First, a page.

That looks different in every school across the country, and it changes year over year. The goal remains the same, but the path to get there is constantly shifting underfoot. You teach the curriculum, yes, but more than that, you teach the student. And each student is unique.

Carlos Silva Gómez works on some homework at his home in Columbus, January 19, 2021. Ethiopian Tewahedo Social Services (ETSS) and Columbus City Schools have partnered to create a bilingual liaison program. The liaisons, hired by ETSS, with funding from the district, reach out to families whose children are having issues with attendance and grades. Many are struggling to navigate the district's online learning platforms during the COVID-19 pandemic, an issue exacerbated by their language barriers.
Carlos Silva Gómez works on some homework at his home in Columbus, January 19, 2021. Ethiopian Tewahedo Social Services (ETSS) and Columbus City Schools have partnered to create a bilingual liaison program. The liaisons, hired by ETSS, with funding from the district, reach out to families whose children are having issues with attendance and grades. Many are struggling to navigate the district's online learning platforms during the COVID-19 pandemic, an issue exacerbated by their language barriers.

I sometimes fantasize about an America where the kids really do come first. Where class sizes are 15 to 20 instead of 30 to 35.

Where every teacher has a classroom and all of them are air conditioned when the weather becomes sweltering. Where there are ample materials and technology to ensure every student can access the internet.

Where, when educators request more resources for their kids, the response is to provide them, rather than to balk and say instead that students will be shifted to “synchronous and asynchronous remote learning,” failing to acknowledge that for some students this will mean a desk with a computer and for others it will mean a mattress on the floor, attempting to connect to the internet on a cracked phone without adults around to help them.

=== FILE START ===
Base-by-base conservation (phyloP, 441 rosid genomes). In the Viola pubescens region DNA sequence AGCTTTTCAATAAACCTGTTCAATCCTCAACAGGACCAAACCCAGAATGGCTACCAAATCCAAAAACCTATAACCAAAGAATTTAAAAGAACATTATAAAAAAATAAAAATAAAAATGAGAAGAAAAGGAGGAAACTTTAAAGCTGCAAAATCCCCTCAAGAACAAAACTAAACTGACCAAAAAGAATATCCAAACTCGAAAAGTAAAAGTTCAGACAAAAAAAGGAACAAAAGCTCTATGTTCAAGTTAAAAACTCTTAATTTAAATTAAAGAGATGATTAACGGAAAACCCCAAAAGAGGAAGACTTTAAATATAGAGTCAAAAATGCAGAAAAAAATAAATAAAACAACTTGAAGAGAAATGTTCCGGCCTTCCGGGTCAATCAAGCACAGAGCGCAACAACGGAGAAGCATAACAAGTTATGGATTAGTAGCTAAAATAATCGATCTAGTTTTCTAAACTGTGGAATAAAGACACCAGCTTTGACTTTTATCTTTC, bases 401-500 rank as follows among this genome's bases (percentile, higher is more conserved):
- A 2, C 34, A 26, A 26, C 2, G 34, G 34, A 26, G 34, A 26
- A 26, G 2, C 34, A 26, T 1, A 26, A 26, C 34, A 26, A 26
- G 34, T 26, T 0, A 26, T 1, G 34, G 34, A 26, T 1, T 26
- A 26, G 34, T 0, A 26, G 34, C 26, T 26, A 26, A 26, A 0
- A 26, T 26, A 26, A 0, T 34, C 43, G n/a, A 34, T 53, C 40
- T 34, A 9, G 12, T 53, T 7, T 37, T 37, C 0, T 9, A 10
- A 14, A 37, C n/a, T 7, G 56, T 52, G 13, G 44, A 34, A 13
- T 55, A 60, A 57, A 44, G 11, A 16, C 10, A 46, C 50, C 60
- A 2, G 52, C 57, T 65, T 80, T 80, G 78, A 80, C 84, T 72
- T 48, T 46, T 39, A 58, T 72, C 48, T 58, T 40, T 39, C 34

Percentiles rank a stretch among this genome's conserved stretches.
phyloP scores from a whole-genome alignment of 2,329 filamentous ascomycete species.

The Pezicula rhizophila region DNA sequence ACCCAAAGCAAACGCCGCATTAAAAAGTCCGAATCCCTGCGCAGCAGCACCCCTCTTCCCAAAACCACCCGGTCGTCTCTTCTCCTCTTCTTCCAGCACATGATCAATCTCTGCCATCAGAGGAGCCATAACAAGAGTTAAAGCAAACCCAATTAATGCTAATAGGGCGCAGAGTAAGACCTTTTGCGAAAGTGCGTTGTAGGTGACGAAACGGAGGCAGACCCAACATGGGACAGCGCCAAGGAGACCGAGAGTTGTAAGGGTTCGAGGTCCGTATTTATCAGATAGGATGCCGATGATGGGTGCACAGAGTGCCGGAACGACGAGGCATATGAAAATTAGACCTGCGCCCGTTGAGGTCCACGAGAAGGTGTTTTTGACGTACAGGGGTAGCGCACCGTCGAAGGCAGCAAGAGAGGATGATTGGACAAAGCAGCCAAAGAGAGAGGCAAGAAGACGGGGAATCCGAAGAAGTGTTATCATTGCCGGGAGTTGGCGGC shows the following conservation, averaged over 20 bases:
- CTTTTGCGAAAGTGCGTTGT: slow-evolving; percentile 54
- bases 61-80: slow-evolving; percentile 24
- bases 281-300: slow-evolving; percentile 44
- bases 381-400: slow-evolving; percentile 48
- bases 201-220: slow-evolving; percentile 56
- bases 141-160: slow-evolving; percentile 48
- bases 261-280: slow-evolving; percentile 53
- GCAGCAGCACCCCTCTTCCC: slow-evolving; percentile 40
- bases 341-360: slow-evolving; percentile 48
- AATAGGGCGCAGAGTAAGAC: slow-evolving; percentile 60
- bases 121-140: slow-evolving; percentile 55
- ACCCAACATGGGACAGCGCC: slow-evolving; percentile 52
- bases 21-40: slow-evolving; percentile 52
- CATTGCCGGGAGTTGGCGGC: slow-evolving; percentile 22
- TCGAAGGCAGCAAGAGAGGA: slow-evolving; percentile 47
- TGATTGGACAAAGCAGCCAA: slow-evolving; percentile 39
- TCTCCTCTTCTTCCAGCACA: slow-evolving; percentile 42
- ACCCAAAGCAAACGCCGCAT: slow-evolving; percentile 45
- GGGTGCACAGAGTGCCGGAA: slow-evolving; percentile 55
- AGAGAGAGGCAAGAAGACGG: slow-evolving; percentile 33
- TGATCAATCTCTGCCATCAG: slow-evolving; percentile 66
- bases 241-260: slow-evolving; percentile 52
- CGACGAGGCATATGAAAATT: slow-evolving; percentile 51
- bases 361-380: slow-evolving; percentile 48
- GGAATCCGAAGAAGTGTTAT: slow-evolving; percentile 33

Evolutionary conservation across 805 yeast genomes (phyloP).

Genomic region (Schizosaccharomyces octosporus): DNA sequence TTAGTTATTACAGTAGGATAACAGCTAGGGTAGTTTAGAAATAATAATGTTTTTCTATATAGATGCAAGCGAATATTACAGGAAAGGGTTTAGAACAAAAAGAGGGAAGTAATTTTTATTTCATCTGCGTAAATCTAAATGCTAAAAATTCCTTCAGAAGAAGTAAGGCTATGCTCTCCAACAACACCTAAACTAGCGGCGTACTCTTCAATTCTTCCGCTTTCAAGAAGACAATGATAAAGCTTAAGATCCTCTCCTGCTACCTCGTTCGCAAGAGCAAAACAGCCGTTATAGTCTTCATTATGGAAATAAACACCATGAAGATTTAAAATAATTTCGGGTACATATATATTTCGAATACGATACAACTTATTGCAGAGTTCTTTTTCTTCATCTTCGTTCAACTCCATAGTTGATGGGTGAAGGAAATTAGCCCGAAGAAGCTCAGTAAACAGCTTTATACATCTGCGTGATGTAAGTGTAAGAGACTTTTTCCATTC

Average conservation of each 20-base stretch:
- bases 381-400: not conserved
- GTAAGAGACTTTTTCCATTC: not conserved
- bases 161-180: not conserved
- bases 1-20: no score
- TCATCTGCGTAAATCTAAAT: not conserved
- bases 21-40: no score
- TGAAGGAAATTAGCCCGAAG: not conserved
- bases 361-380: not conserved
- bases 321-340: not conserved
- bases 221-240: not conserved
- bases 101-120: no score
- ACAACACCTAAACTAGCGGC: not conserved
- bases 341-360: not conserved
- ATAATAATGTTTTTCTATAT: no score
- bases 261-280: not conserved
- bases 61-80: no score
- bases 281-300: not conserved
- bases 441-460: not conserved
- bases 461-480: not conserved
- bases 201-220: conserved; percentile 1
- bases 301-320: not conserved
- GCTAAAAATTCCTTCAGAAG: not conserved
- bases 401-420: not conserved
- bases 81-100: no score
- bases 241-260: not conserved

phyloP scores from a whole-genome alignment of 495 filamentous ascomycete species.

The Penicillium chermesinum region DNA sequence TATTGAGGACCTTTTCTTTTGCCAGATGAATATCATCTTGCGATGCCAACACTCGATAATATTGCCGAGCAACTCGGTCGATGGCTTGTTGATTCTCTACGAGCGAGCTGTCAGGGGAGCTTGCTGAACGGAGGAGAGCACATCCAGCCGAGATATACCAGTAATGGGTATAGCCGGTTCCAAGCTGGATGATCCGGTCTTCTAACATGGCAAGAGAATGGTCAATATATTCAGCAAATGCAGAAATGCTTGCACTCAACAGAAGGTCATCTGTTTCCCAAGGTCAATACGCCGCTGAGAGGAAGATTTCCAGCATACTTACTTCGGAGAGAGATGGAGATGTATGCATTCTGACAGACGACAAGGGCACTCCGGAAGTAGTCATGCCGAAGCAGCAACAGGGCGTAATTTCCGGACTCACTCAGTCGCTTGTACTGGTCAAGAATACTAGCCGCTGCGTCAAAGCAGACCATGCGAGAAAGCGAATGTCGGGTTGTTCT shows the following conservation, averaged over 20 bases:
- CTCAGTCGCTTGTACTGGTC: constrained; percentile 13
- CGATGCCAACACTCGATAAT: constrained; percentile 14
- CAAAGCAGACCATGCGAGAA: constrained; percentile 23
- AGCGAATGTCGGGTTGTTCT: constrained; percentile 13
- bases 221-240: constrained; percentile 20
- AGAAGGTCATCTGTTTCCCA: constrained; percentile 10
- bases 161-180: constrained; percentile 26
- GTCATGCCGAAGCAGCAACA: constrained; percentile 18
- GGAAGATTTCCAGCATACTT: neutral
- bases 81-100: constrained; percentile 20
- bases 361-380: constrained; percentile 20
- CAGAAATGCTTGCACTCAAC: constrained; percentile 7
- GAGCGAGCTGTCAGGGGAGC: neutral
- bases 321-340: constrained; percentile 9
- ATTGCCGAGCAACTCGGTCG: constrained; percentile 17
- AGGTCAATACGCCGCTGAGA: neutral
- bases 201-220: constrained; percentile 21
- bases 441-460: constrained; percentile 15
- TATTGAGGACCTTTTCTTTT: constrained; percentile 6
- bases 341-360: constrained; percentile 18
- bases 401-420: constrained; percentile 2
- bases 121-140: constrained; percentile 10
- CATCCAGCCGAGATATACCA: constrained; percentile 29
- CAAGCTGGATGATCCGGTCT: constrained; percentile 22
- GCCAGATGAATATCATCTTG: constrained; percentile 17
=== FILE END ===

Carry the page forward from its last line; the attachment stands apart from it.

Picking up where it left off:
What the Columbus Education Association is requesting won’t fix everything that is wrong with the education system in this country. Its problems go far beyond teachers, and even public schools, for that matter. But I believe they are acting in good faith, with students’ and teachers’ best interests in mind.

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For these reasons and more, I stand with my union. If it comes to it, I will strike with my union, possibly taking out a loan to cover the lost pay. Schools are where all of America’s problems rise to the surface, but they can also be where the solutions begin.

Create schools in the image you would like to see your nation — modern, fully resourced, welcoming, safe, comfortable, adequately staffed with highly trained educators, administrators, and support staff — and the future will follow. The generation of students educated in that environment will be the ones to shape and reshape every other aspect of our nation in years to come, with the education and experience needed to make our union, indeed, more perfect.

Jonathan Walsh teaches social studies in Columbus City Schools. A recent transplant from Brooklyn, New York, in his free time, he is a writer and musician.

This article originally appeared on The Columbus Dispatch: Jonathan Walsh: Why are Columbus teachers willing to strike?